Sanders and Warren are most comfortable drawing contrasts with party moderates, by criticizing the influence of donors and pledging to check the power of corporations. But left-wing voters already know they are well to the left of Biden and Buttigieg. What they need to hear is why they should choose one progressive over the other.
Pete Buttigieg: Take a punch, and take it easy
Last month’s debate took place right after Buttigieg seized the lead in multiple Iowa polls, raising expectations that he would face a blizzard of attacks. He didn’t.
Since then, Buttigieg’s opponents have become more willing to take him on. Warren recently jabbed Buttigieg for his reliance on large donors, and for incomplete transparency about who those donors are and what he says to them at closed-door events. On Monday, the Sanders campaign sent out a small-dollar fundraising email mocking reports that Buttigieg held a private fundraiser in a glitzy “wine cave.”
How has Buttigieg responded to the pressure? By seeming prickly.
When he was pressed on when he would make a decision on whether to allow reporters into his fundraisers, he gave a series of curt and vague responses through a tight smile and gritted teeth. A Warren supporter with a modest Twitter following posted a clip of the answer, deemed it “devastating” to Buttigieg and generated 2 million views.
Then, in response to Warren’s implication that he offers big donors “special access,” Buttigieg shot back, “The thing about these purity tests is that people issuing them can’t even meet them,” an apparent allusion to the closed-door fundraisers Warren held during her Senate campaigns. Perhaps Warren is vulnerable to a hypocrisy charge, but Buttigieg’s response didn’t address the idea that his large donors hold disproportionate influence over him.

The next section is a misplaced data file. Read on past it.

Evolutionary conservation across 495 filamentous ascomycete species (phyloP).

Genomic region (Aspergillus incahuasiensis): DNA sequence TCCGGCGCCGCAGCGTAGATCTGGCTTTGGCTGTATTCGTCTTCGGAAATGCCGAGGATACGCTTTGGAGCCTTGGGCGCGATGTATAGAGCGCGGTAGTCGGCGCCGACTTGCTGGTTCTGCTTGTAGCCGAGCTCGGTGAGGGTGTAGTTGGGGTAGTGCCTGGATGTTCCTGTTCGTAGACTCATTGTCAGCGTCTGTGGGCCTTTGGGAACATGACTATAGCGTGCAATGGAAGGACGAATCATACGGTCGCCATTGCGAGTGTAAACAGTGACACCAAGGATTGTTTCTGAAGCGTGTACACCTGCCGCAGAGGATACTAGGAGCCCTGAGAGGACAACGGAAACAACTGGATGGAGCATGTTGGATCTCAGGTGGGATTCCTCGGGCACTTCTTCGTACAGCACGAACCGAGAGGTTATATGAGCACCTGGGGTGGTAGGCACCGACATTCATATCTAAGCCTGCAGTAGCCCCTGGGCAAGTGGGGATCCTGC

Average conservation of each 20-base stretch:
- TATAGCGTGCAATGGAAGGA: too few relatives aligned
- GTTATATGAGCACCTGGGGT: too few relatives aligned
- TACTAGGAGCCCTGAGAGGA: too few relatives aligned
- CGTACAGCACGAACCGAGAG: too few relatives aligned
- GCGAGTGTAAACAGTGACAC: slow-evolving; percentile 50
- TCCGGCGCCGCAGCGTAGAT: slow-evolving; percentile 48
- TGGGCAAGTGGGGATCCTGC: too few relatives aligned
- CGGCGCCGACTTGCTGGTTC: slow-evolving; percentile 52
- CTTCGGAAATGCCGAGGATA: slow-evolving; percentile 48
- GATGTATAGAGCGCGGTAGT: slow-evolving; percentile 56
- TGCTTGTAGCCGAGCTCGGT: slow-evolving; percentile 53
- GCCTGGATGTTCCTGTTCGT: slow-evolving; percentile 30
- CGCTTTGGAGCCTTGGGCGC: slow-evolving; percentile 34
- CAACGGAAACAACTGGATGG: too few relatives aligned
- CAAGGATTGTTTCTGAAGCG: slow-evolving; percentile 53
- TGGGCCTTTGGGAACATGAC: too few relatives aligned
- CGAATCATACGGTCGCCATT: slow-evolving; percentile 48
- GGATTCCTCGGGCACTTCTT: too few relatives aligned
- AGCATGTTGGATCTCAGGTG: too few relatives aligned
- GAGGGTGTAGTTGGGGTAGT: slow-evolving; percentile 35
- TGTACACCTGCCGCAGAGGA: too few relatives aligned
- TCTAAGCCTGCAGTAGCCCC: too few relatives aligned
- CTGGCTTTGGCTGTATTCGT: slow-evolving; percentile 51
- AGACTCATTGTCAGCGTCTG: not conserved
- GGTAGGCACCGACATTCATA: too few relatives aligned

When under attack, a politician with a confident posture can instill confidence with voters. But confidence looks like arrogance when legitimate questions don’t get satisfying answers. Buttigieg should make sure the answers about his record are substantively sound, and smoothly delivered, before he attempts to turn the tables.
Joe Biden: Don’t be weird
Biden is arguably having his best month since his first month of the campaign. The weeklong “No Malarkey” bus tour of Iowa seems to have paid off. One woman, who came to a Biden tour stop as a skeptic and left inspired, told POLITICO: “He was fluent. He was articulate. He spoke without notes.”
So how does Biden get that guy to show up at the debate?
Biden will always be prone to making a poor word choice—such as promising to keep “punching” domestic violence—or to garbling an anecdote, as when he inaccurately conflated three stories of others’ military heroism into one.
But sometimes his disjointed responses come when he’s faced with a question he doesn’t want to answer directly. The “record player” moment from the September debate happened when Biden was asked, “What responsibility do you think that Americans need to take to repair the legacy of slavery in our country?”
Biden is one of the few Democratic candidates who has not said he would sign legislation to formally study the possibility of reparations. Considering his meandering answer from September, I can only conclude that he didn’t want to give a clear answer on an issue that deeply divides white and black voters.
The candidate most opposed to malarkey, who has been able to make all sorts of provocative statements without bleeding support, should be able to take any debate question head-on, without resorting to cringe-inducing discursions.